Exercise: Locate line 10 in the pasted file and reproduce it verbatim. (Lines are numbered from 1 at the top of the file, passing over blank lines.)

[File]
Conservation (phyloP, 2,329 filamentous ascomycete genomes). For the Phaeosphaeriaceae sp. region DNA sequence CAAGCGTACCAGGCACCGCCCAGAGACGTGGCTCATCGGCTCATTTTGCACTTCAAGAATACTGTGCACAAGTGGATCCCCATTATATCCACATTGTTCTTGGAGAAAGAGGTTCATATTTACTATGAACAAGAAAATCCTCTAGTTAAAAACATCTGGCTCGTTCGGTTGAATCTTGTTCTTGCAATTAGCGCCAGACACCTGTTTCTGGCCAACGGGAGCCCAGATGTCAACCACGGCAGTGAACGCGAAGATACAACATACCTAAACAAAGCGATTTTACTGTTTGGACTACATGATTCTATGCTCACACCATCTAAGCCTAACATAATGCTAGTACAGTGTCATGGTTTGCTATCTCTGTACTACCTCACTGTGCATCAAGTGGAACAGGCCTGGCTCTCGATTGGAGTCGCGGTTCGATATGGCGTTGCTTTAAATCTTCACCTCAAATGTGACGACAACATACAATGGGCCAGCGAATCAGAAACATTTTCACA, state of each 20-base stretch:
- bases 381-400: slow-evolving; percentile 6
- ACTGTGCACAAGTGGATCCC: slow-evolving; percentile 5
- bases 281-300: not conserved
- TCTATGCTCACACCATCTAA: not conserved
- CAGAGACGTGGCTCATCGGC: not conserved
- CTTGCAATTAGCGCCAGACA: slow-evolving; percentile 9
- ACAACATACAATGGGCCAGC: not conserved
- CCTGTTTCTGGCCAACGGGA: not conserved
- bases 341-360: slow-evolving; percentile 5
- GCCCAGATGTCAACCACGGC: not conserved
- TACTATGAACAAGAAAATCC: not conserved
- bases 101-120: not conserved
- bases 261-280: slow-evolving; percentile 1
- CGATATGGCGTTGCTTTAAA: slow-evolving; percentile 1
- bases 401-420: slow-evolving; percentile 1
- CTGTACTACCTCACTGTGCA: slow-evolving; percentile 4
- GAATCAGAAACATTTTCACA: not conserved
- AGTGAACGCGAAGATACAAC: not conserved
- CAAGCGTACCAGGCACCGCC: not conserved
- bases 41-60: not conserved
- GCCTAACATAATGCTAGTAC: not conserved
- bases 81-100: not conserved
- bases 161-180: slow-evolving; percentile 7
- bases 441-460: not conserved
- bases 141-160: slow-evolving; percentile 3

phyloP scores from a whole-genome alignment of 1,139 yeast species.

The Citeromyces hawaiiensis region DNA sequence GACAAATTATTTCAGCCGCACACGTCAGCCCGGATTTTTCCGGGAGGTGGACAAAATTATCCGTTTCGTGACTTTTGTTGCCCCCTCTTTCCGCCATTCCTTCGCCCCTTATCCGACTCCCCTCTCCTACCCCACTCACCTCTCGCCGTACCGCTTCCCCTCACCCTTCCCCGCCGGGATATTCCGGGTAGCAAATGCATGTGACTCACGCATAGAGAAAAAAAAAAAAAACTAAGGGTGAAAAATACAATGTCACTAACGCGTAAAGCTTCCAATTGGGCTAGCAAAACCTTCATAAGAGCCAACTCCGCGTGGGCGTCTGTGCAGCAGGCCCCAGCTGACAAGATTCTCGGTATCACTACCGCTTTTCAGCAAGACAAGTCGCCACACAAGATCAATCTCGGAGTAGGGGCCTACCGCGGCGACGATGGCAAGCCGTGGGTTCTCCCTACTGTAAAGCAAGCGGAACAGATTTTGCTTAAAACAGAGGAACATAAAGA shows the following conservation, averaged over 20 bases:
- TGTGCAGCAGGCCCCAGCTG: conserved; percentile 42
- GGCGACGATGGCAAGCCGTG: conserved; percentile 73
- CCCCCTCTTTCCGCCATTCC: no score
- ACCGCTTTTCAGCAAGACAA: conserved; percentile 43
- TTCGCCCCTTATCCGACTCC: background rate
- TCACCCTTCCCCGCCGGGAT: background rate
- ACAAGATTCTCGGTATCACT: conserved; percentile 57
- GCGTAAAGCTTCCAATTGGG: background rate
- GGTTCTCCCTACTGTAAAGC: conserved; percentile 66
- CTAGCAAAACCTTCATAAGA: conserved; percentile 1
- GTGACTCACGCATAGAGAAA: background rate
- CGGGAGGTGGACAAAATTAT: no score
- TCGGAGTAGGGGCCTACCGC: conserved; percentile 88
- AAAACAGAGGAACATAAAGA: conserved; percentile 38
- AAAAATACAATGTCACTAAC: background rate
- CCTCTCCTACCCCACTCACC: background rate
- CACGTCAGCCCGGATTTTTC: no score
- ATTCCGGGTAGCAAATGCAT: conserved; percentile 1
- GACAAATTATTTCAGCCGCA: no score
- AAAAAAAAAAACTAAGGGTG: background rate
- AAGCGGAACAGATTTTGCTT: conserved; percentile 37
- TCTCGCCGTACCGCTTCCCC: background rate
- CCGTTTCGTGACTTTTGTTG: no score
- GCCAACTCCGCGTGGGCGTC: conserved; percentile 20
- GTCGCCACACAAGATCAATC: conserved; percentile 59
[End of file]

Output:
- bases 341-360: slow-evolving; percentile 5